What Are Linux Metacharacters And How Do You Use Them

Linux Metacharacters
Linux Metacharacters.

According to Wikipedia, a metacharacter is any character that has a special meaning, such as a carat (^), dollar sign ($) or an asterisk (*).

In terms of Linux, there are a fair number of these metacharacters and their meanings differ depending on which command or program you are running.

The Full Stop As A Metacharacter (.)

The humble full stop is used to donate the current position when running commands such as cd, find or sh but within applications such as awk, grep and sed it is used to denote any character.

As an example, the following command will find all mp3 files in the current folder and below.

find . -name *.mp3

If you run that command in you present working directory (pwd) then you will probably get results returned, assuming you keep your mp3 files in a music folder within your home folder.

Now look at this command:

ps -ef | grep f..efox

The ps command lists all the running processes on your computer. The grep command takes lines of input and searches for a pattern.

Therefore the ps -ef command gets a list of running processes and gives it to grep which searches for any line in the list that has f..efox where the . can mean any character.

If you have firefox running you will get a match. Similarly, if you have a program called fonefox or freefox running they will also be returned.

The asterisk as a metacharacter (*)

The asterisk is a more universally well-known metacharacter and is used to mean 0 or more when searching for a pattern.

For example:

find . -name *.mp3

The *.mp3 returns a match for any filename that ends in .mp3. Similarly, I could have used the asterisk with the grep command as the following shows:

ps -ef | grep F*efox

It is worth noting that this differs slightly because the asterisk means zero or more so as well as finding firefox, facefox and fonefox it can also find flutefox, ferretfox and even just fefox.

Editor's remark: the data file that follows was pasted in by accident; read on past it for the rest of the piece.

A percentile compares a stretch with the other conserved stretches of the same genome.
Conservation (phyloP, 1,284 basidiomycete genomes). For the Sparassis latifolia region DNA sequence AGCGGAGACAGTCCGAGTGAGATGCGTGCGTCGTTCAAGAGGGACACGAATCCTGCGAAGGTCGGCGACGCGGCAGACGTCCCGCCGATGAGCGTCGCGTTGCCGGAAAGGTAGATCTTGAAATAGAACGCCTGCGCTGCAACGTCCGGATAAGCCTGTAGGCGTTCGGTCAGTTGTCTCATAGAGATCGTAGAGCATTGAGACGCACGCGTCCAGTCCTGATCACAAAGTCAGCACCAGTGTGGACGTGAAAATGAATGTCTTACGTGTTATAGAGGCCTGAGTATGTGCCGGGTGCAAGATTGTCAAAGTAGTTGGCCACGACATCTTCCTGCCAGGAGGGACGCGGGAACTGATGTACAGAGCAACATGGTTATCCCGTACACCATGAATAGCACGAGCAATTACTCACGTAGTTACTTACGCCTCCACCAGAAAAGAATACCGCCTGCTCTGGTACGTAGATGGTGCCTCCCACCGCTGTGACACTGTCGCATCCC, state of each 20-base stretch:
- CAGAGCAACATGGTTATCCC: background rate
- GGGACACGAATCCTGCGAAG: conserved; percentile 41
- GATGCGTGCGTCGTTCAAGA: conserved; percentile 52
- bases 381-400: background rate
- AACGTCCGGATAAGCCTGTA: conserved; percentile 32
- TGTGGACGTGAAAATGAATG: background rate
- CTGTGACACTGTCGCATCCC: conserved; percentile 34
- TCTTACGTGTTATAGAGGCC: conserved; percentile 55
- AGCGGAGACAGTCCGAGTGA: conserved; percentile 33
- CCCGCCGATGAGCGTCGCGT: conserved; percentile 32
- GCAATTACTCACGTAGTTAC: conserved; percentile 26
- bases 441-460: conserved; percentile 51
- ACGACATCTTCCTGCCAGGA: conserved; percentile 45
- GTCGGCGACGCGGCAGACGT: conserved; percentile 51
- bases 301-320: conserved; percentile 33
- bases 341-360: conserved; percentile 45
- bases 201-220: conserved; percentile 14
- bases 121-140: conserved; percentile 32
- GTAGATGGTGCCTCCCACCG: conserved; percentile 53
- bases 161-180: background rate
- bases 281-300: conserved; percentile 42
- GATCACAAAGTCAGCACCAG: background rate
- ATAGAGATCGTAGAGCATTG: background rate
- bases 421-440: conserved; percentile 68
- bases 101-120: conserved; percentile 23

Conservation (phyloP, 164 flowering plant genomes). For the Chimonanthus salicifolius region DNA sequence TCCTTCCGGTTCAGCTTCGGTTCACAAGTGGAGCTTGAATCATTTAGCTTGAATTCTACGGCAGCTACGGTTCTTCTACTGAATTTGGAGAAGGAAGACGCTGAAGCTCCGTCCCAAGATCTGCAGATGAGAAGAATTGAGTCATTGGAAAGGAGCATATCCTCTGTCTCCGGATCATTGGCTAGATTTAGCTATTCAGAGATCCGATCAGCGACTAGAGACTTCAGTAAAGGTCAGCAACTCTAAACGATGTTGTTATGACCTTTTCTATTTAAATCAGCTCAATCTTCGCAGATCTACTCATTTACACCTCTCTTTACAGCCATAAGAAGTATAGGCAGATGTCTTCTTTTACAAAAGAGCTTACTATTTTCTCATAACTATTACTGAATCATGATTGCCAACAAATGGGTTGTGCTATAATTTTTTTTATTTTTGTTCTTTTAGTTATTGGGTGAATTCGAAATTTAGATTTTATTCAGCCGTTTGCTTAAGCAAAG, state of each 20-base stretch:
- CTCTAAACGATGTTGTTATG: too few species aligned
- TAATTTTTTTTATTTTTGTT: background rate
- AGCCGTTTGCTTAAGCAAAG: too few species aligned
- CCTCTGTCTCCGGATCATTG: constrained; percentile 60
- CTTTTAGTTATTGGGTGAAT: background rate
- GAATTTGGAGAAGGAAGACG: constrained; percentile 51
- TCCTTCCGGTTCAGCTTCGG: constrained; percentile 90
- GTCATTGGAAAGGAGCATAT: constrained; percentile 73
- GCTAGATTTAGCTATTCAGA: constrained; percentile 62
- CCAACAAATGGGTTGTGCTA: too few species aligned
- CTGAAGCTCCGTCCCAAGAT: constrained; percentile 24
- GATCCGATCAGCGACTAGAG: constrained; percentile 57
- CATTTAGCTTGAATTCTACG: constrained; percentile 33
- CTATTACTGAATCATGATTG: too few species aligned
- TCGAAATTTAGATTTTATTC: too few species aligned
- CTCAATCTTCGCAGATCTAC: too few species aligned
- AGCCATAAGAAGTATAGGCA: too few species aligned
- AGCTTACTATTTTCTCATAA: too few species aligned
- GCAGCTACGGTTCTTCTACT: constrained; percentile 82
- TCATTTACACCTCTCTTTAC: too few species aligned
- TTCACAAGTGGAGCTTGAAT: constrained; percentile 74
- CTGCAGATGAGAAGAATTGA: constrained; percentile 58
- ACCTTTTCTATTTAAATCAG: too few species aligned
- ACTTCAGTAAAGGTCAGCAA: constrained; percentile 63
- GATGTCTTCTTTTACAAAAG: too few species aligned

The Carat As A Metacharacter (^)

The carat (^) is used to denote the start of a line or a string. So how is it used?

The ls command is used to list all the files in a folder as follows:


If you want to know all the files in a folder which begins with a certain string such as "gnome" then the carat can be used to specify that string.

For example:

ls | grep ^gnome

Note that this only lists files that start with gnome. If you want files that have a gnome in the filename anywhere then you would again revert back to the asterisk.

In the above example, the ls returns a list of filenames and passes that list to grep which is used for pattern matching. grep knows that the carat symbol means find anything that starts with the characters that come after it and in this case, it is a gnome.

The Dollar Symbol As A Metacharacter ($)

The dollar symbol can have multiple meanings as a metacharacter within Linux.

When used to match patterns it means the opposite to carat and denotes any pattern that ends with a particular string.

For example:

ls | grep png$

This lists all files that end with png.

The dollar symbol is also used to access environment variables within the bash shell.

For example:

export dog=molly
echo $dog

The line export dog=molly creates an environment variable called dog and sets its value to molly. To access the environment variable the $ symbol is used. With the $ symbol the echo $dog statement displays molly but without it, the echo dog statement just displays the word dog.

Escaping Metacharacters

Sometimes you don't want the metacharacter to have a special meaning. What if you have a file called f.refox and a file called firefox.

Now look at the following command:

ls | grep f.refox

What do you think is returned? Both f.refox and firefox are returned because they both match the pattern.

To only return f.refox you would need to escape the full stop to actually mean a full stop as follows:

ls | grep f\\.refox

Common Metacharacters And Their  Meanings

List Of Linux Metacharacters
.Any character
*Zero or more characters
^Match any line or string which start with a pattern (i.e ^gnome)
$Match any line or string ending with a pattern (i.e gnome$)
\Escapes the next character to remove its special meaning
[]Match one of a list or range (i.e ["abc", "def"] or [1..9]
+Match one or more preceding (i.e grep a+)
?Match zero or one preceding


Further Reading